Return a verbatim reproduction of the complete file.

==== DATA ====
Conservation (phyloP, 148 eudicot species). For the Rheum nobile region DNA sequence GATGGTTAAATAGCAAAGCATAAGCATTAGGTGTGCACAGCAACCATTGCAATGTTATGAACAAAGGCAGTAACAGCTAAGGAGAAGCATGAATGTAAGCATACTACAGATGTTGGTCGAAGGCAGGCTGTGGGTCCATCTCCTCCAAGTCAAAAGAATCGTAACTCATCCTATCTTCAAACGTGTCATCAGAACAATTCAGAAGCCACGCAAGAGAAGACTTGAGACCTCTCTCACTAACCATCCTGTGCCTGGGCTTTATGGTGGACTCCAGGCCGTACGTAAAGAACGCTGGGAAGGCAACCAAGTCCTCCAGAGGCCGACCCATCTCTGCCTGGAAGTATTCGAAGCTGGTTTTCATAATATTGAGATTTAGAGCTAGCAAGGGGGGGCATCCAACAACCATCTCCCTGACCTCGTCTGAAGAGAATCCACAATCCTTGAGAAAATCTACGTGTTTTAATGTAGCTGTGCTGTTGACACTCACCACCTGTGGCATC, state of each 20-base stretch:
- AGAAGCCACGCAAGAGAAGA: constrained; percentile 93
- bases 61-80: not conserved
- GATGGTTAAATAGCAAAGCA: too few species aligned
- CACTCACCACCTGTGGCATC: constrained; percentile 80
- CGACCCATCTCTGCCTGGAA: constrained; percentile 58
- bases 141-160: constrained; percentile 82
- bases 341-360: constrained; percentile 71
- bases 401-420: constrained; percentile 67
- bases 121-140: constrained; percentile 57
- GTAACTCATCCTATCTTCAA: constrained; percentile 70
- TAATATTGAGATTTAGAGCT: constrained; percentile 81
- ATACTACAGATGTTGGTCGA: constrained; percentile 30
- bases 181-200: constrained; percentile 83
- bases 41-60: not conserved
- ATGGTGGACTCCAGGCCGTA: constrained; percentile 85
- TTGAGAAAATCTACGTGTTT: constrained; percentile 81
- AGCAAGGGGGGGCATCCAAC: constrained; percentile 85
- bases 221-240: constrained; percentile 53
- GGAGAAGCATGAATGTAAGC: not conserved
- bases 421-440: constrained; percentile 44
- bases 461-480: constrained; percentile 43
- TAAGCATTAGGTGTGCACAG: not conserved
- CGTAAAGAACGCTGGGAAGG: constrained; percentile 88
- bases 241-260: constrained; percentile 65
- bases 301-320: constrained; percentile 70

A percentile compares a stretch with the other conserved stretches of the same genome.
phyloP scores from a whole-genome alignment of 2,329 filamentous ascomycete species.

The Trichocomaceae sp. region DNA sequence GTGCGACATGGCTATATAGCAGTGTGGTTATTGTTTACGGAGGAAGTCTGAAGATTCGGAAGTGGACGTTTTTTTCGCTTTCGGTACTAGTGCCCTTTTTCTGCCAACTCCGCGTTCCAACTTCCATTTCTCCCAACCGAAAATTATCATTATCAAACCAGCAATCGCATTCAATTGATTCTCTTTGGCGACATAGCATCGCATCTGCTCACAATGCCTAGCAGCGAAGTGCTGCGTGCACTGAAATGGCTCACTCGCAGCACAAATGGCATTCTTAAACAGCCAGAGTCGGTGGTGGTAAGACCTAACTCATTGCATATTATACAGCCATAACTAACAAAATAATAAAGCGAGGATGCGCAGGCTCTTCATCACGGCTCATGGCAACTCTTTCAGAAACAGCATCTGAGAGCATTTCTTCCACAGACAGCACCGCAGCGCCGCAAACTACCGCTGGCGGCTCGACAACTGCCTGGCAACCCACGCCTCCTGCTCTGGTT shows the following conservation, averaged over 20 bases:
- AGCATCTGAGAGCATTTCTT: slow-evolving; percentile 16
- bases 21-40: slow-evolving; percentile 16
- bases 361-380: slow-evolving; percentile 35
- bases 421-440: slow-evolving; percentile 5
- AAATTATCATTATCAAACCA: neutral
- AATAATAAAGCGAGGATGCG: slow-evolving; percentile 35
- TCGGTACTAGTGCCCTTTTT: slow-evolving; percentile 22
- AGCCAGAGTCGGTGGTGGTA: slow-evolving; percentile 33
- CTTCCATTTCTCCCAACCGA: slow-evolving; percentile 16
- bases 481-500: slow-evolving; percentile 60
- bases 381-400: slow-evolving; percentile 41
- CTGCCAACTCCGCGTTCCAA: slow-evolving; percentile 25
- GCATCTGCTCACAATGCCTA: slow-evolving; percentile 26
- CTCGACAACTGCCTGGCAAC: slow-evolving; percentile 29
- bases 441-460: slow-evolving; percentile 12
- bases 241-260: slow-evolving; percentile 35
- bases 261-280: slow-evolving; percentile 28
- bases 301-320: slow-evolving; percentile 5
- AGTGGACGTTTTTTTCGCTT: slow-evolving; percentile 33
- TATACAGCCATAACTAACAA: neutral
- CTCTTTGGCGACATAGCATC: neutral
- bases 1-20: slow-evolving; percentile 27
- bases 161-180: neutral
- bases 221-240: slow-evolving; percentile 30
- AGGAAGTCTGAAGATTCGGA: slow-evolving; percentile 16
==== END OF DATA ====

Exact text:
Conservation (phyloP, 148 eudicot species). For the Rheum nobile region DNA sequence GATGGTTAAATAGCAAAGCATAAGCATTAGGTGTGCACAGCAACCATTGCAATGTTATGAACAAAGGCAGTAACAGCTAAGGAGAAGCATGAATGTAAGCATACTACAGATGTTGGTCGAAGGCAGGCTGTGGGTCCATCTCCTCCAAGTCAAAAGAATCGTAACTCATCCTATCTTCAAACGTGTCATCAGAACAATTCAGAAGCCACGCAAGAGAAGACTTGAGACCTCTCTCACTAACCATCCTGTGCCTGGGCTTTATGGTGGACTCCAGGCCGTACGTAAAGAACGCTGGGAAGGCAACCAAGTCCTCCAGAGGCCGACCCATCTCTGCCTGGAAGTATTCGAAGCTGGTTTTCATAATATTGAGATTTAGAGCTAGCAAGGGGGGGCATCCAACAACCATCTCCCTGACCTCGTCTGAAGAGAATCCACAATCCTTGAGAAAATCTACGTGTTTTAATGTAGCTGTGCTGTTGACACTCACCACCTGTGGCATC, state of each 20-base stretch:
- AGAAGCCACGCAAGAGAAGA: constrained; percentile 93
- bases 61-80: not conserved
- GATGGTTAAATAGCAAAGCA: too few species aligned
- CACTCACCACCTGTGGCATC: constrained; percentile 80
- CGACCCATCTCTGCCTGGAA: constrained; percentile 58
- bases 141-160: constrained; percentile 82
- bases 341-360: constrained; percentile 71
- bases 401-420: constrained; percentile 67
- bases 121-140: constrained; percentile 57
- GTAACTCATCCTATCTTCAA: constrained; percentile 70
- TAATATTGAGATTTAGAGCT: constrained; percentile 81
- ATACTACAGATGTTGGTCGA: constrained; percentile 30
- bases 181-200: constrained; percentile 83
- bases 41-60: not conserved
- ATGGTGGACTCCAGGCCGTA: constrained; percentile 85
- TTGAGAAAATCTACGTGTTT: constrained; percentile 81
- AGCAAGGGGGGGCATCCAAC: constrained; percentile 85
- bases 221-240: constrained; percentile 53
- GGAGAAGCATGAATGTAAGC: not conserved
- bases 421-440: constrained; percentile 44
- bases 461-480: constrained; percentile 43
- TAAGCATTAGGTGTGCACAG: not conserved
- CGTAAAGAACGCTGGGAAGG: constrained; percentile 88
- bases 241-260: constrained; percentile 65
- bases 301-320: constrained; percentile 70

A percentile compares a stretch with the other conserved stretches of the same genome.
phyloP scores from a whole-genome alignment of 2,329 filamentous ascomycete species.

The Trichocomaceae sp. region DNA sequence GTGCGACATGGCTATATAGCAGTGTGGTTATTGTTTACGGAGGAAGTCTGAAGATTCGGAAGTGGACGTTTTTTTCGCTTTCGGTACTAGTGCCCTTTTTCTGCCAACTCCGCGTTCCAACTTCCATTTCTCCCAACCGAAAATTATCATTATCAAACCAGCAATCGCATTCAATTGATTCTCTTTGGCGACATAGCATCGCATCTGCTCACAATGCCTAGCAGCGAAGTGCTGCGTGCACTGAAATGGCTCACTCGCAGCACAAATGGCATTCTTAAACAGCCAGAGTCGGTGGTGGTAAGACCTAACTCATTGCATATTATACAGCCATAACTAACAAAATAATAAAGCGAGGATGCGCAGGCTCTTCATCACGGCTCATGGCAACTCTTTCAGAAACAGCATCTGAGAGCATTTCTTCCACAGACAGCACCGCAGCGCCGCAAACTACCGCTGGCGGCTCGACAACTGCCTGGCAACCCACGCCTCCTGCTCTGGTT shows the following conservation, averaged over 20 bases:
- AGCATCTGAGAGCATTTCTT: slow-evolving; percentile 16
- bases 21-40: slow-evolving; percentile 16
- bases 361-380: slow-evolving; percentile 35
- bases 421-440: slow-evolving; percentile 5
- AAATTATCATTATCAAACCA: neutral
- AATAATAAAGCGAGGATGCG: slow-evolving; percentile 35
- TCGGTACTAGTGCCCTTTTT: slow-evolving; percentile 22
- AGCCAGAGTCGGTGGTGGTA: slow-evolving; percentile 33
- CTTCCATTTCTCCCAACCGA: slow-evolving; percentile 16
- bases 481-500: slow-evolving; percentile 60
- bases 381-400: slow-evolving; percentile 41
- CTGCCAACTCCGCGTTCCAA: slow-evolving; percentile 25
- GCATCTGCTCACAATGCCTA: slow-evolving; percentile 26
- CTCGACAACTGCCTGGCAAC: slow-evolving; percentile 29
- bases 441-460: slow-evolving; percentile 12
- bases 241-260: slow-evolving; percentile 35
- bases 261-280: slow-evolving; percentile 28
- bases 301-320: slow-evolving; percentile 5
- AGTGGACGTTTTTTTCGCTT: slow-evolving; percentile 33
- TATACAGCCATAACTAACAA: neutral
- CTCTTTGGCGACATAGCATC: neutral
- bases 1-20: slow-evolving; percentile 27
- bases 161-180: neutral
- bases 221-240: slow-evolving; percentile 30
- AGGAAGTCTGAAGATTCGGA: slow-evolving; percentile 16